We often visit about THS alumni and the fun we have when we get together, but rarely do we visit much about alumni from New Mexico College of Agriculture and Mechanic Arts (now New Mexico State University). As one who was privileged tograduate from NM A&MA, I really enjoy seeing others who had that same privilege. Of course, I see a few from Quay County rather regularly, but rarely do I see such Aggies from elsewhere.
Last week, while enjoying coffee at Del’s, I heard my name called and noted a man walking toward our table. Col. Homer Pickens, Jr., now retired, held out his hand and asked it I remembered him. Actually, he had stopped here a few years ago so I could remember a little about our much earlier days on campus. We had entered college in the fall of 1952 and had taken several classes together, but we had lost track of each other for over fifty years.
He had a military career, served two tours in Vietnam, and held several responsible positions during his many years in the service. He later settled in Augusta, Georgia but returns to his home state whenever he has an opportunity. This time, he will be in the state for several weeks in order to travel around as much as possible. His love of our state was obvious as he talked about his early life here. He feels particularly close to Quay County because his mother’s family homesteaded here in the Norton area, and he had heard many stories from her, especially about her life in a dugout.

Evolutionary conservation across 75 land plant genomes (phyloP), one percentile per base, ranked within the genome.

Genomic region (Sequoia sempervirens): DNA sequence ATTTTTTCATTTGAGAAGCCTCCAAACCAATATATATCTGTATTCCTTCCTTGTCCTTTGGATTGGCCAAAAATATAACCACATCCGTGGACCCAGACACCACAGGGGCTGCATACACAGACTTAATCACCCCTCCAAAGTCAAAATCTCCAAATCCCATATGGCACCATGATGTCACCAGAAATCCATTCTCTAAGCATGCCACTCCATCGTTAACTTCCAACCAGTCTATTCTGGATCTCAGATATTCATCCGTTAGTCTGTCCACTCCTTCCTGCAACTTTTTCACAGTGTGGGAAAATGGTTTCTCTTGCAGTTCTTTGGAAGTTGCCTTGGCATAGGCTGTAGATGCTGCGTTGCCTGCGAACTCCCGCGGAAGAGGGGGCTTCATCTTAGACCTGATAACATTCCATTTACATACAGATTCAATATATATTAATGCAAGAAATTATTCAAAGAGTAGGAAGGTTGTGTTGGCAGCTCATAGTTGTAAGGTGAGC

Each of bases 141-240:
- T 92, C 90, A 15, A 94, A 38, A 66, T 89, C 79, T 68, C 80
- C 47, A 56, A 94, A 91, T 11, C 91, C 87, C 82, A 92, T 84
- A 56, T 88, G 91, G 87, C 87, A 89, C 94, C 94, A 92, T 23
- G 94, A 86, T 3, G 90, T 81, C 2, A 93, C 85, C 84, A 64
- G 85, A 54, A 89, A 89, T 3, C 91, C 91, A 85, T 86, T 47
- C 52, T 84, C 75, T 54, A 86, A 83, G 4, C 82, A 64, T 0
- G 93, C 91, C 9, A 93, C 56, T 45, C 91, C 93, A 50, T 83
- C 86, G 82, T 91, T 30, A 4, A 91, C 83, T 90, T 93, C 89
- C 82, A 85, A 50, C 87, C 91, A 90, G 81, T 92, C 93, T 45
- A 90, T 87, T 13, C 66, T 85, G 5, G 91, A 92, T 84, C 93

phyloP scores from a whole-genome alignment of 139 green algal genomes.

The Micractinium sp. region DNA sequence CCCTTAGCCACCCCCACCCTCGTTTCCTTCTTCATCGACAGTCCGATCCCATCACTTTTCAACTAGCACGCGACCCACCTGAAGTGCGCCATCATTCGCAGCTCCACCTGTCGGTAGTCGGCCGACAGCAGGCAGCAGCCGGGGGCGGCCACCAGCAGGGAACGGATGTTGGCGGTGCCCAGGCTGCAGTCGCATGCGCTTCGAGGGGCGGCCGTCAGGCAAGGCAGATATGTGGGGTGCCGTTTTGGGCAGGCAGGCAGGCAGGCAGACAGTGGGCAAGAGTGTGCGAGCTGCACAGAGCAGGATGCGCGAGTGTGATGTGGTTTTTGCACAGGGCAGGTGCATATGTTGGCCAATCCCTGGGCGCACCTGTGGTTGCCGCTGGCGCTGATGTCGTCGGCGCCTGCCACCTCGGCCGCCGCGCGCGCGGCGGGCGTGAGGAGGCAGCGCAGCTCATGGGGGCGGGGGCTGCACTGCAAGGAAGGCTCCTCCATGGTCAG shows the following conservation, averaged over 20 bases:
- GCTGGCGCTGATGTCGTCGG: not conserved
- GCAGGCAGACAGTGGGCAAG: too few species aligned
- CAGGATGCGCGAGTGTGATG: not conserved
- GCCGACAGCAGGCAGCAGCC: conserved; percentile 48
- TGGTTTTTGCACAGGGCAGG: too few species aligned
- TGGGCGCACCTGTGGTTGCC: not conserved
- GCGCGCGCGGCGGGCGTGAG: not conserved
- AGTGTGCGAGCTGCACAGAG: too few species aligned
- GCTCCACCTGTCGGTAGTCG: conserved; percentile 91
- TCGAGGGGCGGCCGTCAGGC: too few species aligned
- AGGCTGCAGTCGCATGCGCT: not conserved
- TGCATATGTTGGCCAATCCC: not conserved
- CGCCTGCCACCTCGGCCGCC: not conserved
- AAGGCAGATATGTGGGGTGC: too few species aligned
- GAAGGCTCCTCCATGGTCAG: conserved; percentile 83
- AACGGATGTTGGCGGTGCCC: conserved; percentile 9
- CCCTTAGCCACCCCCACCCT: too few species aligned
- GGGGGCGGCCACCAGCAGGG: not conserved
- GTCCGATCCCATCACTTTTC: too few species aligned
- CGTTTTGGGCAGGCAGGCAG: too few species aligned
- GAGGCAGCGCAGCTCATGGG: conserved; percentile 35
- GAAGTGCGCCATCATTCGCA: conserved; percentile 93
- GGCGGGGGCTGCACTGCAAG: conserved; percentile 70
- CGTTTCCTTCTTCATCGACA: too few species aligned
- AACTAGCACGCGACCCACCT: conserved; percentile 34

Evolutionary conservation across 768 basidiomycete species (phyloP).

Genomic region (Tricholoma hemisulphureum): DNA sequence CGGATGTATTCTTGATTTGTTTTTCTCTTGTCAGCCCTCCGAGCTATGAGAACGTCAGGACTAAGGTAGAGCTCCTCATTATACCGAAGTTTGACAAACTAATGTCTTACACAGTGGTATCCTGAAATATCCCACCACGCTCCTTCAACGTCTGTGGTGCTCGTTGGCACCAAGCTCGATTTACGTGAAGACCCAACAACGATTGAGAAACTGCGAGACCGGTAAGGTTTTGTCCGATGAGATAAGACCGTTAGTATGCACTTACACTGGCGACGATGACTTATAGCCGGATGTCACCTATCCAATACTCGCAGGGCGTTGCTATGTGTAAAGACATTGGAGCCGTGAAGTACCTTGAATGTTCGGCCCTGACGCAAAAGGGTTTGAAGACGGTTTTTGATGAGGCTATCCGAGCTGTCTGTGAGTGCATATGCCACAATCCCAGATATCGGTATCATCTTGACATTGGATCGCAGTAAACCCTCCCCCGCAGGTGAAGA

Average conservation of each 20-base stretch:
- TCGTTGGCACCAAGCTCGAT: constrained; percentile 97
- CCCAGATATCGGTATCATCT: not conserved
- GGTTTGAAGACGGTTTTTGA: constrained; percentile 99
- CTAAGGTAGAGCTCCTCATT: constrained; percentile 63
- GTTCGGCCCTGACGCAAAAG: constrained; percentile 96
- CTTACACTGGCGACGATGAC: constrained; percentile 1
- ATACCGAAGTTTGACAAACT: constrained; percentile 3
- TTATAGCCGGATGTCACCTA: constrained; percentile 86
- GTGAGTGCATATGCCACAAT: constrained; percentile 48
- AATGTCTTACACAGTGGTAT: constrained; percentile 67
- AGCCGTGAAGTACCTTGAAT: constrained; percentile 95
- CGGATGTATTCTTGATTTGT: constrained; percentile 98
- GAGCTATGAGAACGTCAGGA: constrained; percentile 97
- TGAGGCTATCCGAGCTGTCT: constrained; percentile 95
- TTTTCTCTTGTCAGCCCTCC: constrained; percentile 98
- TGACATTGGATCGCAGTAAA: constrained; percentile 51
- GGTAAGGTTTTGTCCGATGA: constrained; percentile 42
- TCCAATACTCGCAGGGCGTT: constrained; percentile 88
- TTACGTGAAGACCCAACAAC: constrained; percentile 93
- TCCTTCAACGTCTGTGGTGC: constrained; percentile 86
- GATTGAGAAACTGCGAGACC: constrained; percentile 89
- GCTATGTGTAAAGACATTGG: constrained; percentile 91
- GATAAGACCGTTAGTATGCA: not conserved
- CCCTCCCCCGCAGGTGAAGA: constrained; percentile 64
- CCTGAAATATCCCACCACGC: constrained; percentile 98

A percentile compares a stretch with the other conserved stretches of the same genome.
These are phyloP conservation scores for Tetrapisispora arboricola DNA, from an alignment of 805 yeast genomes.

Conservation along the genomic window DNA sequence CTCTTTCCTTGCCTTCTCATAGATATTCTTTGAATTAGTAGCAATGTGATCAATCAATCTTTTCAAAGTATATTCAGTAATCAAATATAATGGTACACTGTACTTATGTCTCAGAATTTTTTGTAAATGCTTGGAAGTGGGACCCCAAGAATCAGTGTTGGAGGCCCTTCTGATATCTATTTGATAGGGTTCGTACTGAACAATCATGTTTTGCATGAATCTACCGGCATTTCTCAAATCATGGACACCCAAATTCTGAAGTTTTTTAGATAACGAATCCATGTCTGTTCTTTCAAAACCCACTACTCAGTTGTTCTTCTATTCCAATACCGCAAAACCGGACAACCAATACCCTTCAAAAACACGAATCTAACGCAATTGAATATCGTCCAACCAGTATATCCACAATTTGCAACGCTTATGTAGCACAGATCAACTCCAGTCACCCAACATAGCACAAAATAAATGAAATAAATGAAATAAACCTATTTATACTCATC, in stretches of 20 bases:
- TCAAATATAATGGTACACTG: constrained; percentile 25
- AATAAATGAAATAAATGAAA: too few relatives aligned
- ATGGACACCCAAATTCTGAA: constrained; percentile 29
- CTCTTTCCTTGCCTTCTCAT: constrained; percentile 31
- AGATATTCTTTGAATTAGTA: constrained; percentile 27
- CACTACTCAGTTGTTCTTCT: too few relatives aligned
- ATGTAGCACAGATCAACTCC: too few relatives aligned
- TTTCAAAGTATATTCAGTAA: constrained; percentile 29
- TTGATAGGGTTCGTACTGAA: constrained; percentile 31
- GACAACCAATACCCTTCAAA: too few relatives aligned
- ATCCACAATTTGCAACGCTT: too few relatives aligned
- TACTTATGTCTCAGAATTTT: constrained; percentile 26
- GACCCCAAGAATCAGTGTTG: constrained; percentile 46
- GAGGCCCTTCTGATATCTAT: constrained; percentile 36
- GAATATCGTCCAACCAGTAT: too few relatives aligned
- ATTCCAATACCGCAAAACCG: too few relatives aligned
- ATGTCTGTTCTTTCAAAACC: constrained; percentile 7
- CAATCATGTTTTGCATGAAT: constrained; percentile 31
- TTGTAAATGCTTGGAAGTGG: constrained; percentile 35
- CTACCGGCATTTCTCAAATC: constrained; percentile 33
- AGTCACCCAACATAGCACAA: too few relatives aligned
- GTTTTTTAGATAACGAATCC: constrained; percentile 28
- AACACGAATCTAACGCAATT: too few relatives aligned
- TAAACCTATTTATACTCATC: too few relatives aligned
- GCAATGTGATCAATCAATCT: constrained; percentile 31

Of course, that caught this Aggie’s attention because my first home was in a half-dugout. We then spent a while discussing how those dwellings were built and how they accommodated the families. We then returned to talking about our years as college students and how fortunate we were to have so many caring professors to help us to complete that first degree. He mentioned how much one of our favorite professors, Col. Alexander W. Chilton, had helped him. That brought forth several stories from each of us about that wonderful gentleman.
Just being able to visit with a classmate from those years was a rare treat. We both agreed that we had attended that college at just the right time and had received a good education. We had been able to know most of the students and faculty on campus and had known President Branson because he walked among us every day and always had time to talk to each of us. Obviously, we remain proud Aggies from A&M and have managed to live long, pleasant lives.
As we parted, Homer said he might attend homecoming one of these years, but right then he was on his way to the site of his mother’s dugout to watch a beautiful New Mexico sunset.
Lynn Moncus is a Tucumcari resident and can be contacted through the Quay County Sun by calling 461-1952.